DECEMBER 30 (TUESDAY), 6 WEEKS + 1 DAY
Since I was a little girl, I've disliked the thirtieth of December. I could always get through the thirty-first by telling myself that the year was finally over, but the thirtieth was confusing somehow, neither here nor there. Cooking the traditional New Year's dinner, cleaning the house, shopping-none of my tasks were completely finished.
When my father and mother got sick and died, one right after the other, my ties to the New Year's season became even more tenuous. Nor did things change when my brother-in-law came to live with us. Still, breakfast this morning was a bit more relaxed than usual, since I didn't have classes and my brother-in-law's office was closed for the holiday.
"When you haven't had enough sleep, even the winter sun seems too bright," he said, squinting behind his glasses as he lowered himself into a chair. The light shining in from the garden fell on the table, and our three pairs of slippers cast long shadows across the floor.
"Were you out late?" I asked. He'd gone to the year-end party for the dental office where he works, and I must have been asleep by the time he got home.
"I caught the last train," he said. As he picked up his cup, a sweet smell wafted across the table. He puts so much cream and sugar into his coffee that the kitchen smells like a bakery at breakfast. I've often wondered how someone who makes bridges and dentures for a living can drink such sweet coffee without worrying about cavities. "The last train is worse than the rush-hour ones," he added. "It's always packed, and everyone's drunk." My sister scraped her butter knife over her toast.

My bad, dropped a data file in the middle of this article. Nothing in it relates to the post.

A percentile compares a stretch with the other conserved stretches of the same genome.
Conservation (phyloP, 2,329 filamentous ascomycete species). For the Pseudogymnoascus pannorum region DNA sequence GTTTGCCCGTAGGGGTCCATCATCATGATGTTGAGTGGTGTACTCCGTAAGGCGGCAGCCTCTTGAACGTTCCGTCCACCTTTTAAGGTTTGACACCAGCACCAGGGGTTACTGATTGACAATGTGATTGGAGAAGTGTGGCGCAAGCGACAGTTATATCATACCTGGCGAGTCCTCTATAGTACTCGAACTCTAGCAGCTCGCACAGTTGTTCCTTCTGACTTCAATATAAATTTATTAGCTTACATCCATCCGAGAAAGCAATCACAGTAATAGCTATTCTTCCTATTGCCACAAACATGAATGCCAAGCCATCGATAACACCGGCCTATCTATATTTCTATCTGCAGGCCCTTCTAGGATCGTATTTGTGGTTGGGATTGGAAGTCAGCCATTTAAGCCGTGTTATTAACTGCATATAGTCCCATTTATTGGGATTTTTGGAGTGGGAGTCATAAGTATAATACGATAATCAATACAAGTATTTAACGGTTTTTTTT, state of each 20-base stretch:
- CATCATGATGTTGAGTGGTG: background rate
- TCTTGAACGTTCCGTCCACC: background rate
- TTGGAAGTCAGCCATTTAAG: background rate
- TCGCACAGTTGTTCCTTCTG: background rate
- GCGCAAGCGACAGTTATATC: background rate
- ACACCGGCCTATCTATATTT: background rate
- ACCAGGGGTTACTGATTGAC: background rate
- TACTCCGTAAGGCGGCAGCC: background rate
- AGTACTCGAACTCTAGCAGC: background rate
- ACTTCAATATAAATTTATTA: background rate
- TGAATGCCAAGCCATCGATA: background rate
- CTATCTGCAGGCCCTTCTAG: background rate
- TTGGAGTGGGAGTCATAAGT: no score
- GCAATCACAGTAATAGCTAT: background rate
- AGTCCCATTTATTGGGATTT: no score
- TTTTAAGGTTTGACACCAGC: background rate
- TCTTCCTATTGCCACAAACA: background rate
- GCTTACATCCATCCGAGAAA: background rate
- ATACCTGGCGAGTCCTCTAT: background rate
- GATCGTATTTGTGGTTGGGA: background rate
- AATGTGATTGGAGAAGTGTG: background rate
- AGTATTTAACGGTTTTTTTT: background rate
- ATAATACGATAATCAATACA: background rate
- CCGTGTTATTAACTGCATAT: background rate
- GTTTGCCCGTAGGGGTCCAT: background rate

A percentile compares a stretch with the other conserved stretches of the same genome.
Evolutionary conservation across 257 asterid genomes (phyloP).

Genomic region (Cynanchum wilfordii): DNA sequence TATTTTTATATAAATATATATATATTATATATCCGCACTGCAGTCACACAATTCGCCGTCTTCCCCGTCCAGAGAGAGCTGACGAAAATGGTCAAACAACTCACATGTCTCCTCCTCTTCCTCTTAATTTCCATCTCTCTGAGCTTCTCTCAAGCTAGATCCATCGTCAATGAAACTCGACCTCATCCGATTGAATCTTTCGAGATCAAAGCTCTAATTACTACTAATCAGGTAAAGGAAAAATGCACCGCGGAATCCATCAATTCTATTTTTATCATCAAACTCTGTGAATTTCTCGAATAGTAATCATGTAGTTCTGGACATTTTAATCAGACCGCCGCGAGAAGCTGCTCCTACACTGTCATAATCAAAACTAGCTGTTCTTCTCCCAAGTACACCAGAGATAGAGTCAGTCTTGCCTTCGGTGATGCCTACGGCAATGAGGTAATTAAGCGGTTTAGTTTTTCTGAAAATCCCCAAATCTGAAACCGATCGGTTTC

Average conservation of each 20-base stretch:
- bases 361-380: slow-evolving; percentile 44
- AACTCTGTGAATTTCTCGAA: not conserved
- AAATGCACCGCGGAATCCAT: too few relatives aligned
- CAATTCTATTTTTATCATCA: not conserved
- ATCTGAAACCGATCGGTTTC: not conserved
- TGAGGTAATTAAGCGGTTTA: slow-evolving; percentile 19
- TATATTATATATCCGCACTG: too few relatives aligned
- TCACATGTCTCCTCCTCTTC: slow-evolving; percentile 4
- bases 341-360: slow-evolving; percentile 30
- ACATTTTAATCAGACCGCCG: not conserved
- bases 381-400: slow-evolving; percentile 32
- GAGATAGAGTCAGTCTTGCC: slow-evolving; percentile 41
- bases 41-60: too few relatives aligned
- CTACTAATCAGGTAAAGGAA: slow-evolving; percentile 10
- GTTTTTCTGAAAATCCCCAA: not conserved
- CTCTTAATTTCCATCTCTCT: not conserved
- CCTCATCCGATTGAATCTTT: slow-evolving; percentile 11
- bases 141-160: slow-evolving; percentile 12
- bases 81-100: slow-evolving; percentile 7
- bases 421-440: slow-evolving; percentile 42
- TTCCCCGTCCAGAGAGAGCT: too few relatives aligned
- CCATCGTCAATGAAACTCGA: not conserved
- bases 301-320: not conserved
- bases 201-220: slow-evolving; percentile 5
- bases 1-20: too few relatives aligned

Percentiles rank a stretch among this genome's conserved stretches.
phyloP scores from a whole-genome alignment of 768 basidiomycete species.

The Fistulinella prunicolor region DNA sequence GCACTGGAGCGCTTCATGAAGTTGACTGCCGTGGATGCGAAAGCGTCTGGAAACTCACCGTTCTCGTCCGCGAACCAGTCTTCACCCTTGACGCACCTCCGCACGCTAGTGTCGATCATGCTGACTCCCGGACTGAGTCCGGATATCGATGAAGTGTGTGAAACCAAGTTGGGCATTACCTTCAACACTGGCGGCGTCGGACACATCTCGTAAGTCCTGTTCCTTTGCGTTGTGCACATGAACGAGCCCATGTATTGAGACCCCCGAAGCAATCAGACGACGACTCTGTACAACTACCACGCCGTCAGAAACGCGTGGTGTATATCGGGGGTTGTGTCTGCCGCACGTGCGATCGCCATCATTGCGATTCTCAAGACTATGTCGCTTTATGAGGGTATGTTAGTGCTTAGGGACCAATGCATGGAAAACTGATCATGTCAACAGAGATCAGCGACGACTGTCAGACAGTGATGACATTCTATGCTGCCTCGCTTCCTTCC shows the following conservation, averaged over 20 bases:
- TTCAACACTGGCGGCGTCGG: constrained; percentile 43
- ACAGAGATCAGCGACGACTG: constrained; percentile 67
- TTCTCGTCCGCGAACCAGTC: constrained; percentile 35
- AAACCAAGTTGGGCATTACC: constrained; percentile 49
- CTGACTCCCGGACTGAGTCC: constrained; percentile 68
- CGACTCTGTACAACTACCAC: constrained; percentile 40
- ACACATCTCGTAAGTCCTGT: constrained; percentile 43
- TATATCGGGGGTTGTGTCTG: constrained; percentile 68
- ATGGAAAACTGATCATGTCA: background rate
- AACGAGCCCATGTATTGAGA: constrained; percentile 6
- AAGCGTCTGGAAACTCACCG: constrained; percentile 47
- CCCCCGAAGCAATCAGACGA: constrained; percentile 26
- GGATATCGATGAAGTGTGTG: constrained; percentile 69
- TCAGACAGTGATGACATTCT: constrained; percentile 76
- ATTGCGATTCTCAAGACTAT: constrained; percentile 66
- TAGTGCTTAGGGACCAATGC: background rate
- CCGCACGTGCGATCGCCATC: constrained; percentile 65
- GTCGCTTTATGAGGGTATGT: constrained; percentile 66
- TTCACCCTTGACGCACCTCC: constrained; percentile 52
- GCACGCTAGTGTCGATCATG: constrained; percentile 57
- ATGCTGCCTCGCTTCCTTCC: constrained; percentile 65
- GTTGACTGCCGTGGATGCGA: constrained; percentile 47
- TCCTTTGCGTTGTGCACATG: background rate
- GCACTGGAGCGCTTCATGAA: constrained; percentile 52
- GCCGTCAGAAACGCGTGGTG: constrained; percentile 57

Since her visit to the gynecologist yesterday, her pregnancy is now official, but she doesn't seem any different. Usually the least little thing-her favorite hair salon closing, the neighbor's old cat dying, a water-main break-is enough to get her completely agitated and send her running to see Dr. Nikaido.
I wonder how she broke the news to her husband. I don't really know what they talk about when I'm not around. In fact, I don't really understand couples at all. They seem like some sort of inexplicable gaseous body to me-a shapeless, colorless, unintelligible thing, trapped in a laboratory beaker.
"There's too much pepper in this," my sister muttered, sticking her fork into her omelet. Since she always has something to say about the food, I pretended not to hear her. Half-cooked egg dripped from the end of her fork like yellow blood. My brother-in-law was eating slices of kiwi. I can't stand kiwi-all those seeds make me think of little black bugs, and the kiwi this morning was particularly ripe and soft. Beads of sweat had collected on the surface of the butter.
Apparently, neither of them was anxious to bring up the subject of the pregnancy, so I didn't mention it, either. Birds were singing in the garden. A few wisps of cloud dissolved somewhere far off in the sky. The clatter of dishes alternated with the sound of chewing.
None of us seems to have realized that the year is almost over. There are no pine branches decorating the door, no black beans or mochi in the house. "I suppose we should at least do the cleaning," I said, as if talking to myself.
"You shouldn't overdo it in your condition," my brother-in-law said, turning to my sister as he licked the kiwi juice from his lips. It's just like him to say the most obvious thing as if it were a profound truth.